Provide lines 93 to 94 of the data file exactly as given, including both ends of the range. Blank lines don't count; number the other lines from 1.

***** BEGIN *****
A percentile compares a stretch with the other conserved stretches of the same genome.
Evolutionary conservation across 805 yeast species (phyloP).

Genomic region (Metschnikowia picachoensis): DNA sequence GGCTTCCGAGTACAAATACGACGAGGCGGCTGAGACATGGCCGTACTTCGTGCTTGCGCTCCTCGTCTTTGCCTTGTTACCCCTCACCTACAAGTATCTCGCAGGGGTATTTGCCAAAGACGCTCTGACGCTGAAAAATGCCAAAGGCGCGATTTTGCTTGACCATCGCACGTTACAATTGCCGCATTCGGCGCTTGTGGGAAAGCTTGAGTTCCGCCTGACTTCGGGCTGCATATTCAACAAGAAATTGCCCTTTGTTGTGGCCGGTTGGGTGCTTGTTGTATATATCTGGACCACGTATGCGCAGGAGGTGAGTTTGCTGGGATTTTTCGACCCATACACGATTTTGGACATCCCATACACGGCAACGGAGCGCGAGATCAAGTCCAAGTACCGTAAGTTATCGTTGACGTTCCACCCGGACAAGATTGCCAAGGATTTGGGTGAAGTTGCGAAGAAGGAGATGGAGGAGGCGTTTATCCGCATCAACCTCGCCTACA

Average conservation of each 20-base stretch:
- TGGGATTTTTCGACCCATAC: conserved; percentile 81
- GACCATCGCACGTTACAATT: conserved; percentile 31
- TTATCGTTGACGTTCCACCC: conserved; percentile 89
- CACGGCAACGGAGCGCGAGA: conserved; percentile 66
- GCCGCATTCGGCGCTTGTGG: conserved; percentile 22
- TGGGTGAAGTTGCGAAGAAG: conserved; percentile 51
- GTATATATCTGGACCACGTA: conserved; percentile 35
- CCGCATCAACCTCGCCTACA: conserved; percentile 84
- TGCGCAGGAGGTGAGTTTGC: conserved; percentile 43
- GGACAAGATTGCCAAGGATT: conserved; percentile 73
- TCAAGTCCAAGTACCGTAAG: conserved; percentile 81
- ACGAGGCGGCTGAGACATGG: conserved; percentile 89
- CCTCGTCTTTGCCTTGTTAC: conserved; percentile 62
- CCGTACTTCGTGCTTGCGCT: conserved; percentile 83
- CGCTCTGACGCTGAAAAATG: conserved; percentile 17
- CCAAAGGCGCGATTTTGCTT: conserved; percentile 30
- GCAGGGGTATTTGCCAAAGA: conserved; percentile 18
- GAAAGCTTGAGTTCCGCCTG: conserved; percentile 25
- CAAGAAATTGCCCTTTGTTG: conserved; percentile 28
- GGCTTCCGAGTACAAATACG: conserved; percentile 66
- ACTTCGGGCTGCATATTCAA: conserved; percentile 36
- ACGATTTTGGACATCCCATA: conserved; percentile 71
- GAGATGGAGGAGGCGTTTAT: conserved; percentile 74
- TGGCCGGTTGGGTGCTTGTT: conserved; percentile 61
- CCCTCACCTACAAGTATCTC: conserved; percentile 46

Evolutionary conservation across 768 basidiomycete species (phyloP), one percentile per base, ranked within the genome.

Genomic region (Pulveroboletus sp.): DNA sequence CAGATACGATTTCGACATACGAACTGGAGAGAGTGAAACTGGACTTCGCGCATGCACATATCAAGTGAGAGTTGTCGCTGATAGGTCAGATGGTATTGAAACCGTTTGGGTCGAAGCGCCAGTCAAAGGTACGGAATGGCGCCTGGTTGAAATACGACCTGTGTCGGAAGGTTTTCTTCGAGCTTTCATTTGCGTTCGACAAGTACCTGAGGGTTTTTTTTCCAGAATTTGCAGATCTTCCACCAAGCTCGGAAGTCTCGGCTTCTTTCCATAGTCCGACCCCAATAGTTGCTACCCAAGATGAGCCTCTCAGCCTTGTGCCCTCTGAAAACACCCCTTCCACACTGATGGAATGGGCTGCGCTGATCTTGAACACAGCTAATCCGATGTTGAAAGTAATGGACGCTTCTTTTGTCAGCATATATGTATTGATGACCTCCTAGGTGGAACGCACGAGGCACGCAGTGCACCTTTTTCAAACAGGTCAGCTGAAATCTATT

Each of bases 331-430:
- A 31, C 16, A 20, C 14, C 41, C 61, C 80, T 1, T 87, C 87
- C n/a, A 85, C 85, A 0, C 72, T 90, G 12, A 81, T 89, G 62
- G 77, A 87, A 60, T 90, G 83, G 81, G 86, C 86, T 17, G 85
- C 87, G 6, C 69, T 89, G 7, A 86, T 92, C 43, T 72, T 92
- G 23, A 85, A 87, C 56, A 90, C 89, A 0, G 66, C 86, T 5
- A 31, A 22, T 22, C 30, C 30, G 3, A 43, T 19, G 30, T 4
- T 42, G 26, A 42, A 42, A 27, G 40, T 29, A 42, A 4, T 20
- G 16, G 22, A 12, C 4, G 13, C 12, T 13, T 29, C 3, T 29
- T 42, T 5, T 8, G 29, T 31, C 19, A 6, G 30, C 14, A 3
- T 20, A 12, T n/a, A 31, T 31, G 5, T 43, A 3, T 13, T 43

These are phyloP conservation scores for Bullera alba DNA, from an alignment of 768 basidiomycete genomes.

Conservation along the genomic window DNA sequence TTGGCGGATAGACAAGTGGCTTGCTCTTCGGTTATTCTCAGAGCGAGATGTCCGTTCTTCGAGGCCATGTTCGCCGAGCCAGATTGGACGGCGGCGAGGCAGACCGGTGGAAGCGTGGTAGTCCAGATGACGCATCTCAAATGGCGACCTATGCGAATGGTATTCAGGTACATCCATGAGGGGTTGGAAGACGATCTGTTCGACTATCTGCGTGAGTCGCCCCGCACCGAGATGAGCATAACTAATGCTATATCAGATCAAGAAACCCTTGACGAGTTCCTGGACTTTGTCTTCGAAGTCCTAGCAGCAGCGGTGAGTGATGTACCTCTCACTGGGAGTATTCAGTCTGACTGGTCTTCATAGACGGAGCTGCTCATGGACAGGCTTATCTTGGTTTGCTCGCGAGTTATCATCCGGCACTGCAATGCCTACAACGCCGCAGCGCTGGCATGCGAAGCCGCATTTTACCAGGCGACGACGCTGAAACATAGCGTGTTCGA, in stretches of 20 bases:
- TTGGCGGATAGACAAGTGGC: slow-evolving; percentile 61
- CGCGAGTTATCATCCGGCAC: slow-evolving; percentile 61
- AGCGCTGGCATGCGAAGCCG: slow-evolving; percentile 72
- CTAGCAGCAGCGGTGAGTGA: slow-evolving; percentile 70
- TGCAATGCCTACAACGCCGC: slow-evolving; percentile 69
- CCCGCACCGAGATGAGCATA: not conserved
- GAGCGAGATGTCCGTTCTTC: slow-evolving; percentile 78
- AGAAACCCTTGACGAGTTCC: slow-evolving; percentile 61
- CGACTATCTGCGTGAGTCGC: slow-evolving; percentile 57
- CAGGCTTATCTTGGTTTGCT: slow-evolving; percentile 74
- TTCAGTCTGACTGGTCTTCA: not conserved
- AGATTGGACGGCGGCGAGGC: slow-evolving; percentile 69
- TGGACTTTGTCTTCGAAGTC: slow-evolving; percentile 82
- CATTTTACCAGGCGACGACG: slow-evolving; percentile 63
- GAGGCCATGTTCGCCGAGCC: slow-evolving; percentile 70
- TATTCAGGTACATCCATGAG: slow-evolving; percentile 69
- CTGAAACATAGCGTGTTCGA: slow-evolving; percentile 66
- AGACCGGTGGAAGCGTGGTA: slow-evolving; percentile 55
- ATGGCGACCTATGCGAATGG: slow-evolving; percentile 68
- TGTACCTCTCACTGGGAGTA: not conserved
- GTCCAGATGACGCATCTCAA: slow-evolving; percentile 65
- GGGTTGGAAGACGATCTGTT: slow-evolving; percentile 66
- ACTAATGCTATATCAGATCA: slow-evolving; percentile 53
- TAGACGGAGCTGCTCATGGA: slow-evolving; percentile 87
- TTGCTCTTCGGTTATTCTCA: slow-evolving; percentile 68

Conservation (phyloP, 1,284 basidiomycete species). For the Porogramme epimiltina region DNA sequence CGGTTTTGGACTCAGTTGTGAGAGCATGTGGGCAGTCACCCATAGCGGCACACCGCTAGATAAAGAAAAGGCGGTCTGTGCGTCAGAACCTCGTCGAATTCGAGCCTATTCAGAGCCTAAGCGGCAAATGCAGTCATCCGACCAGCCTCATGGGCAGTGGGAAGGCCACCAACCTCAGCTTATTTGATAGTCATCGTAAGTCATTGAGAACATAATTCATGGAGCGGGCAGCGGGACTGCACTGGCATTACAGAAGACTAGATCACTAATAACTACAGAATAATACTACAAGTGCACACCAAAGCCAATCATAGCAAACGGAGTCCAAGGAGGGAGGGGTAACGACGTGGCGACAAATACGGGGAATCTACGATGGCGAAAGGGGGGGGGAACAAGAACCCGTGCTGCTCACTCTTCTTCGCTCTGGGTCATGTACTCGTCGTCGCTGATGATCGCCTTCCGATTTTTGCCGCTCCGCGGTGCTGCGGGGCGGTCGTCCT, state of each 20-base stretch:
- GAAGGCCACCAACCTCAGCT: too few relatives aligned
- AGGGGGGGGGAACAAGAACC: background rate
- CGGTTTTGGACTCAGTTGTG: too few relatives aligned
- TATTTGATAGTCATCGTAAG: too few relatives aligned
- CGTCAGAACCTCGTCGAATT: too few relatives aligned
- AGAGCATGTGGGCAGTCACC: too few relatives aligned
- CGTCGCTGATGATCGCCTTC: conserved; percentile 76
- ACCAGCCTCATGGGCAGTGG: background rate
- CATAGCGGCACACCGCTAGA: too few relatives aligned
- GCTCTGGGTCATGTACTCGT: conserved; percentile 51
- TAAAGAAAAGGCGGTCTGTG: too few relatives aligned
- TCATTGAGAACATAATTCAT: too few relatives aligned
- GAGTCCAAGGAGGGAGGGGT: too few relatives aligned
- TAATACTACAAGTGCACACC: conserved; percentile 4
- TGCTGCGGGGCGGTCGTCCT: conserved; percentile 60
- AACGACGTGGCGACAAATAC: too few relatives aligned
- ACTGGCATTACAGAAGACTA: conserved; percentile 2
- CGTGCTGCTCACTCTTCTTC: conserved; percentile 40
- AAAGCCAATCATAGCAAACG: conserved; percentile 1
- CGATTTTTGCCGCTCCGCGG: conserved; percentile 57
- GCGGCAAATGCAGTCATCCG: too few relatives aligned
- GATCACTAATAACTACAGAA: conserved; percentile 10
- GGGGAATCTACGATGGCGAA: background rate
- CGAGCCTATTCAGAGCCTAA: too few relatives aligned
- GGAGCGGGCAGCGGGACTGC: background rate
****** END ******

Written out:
- GGGGAATCTACGATGGCGAA: background rate
- CGAGCCTATTCAGAGCCTAA: too few relatives aligned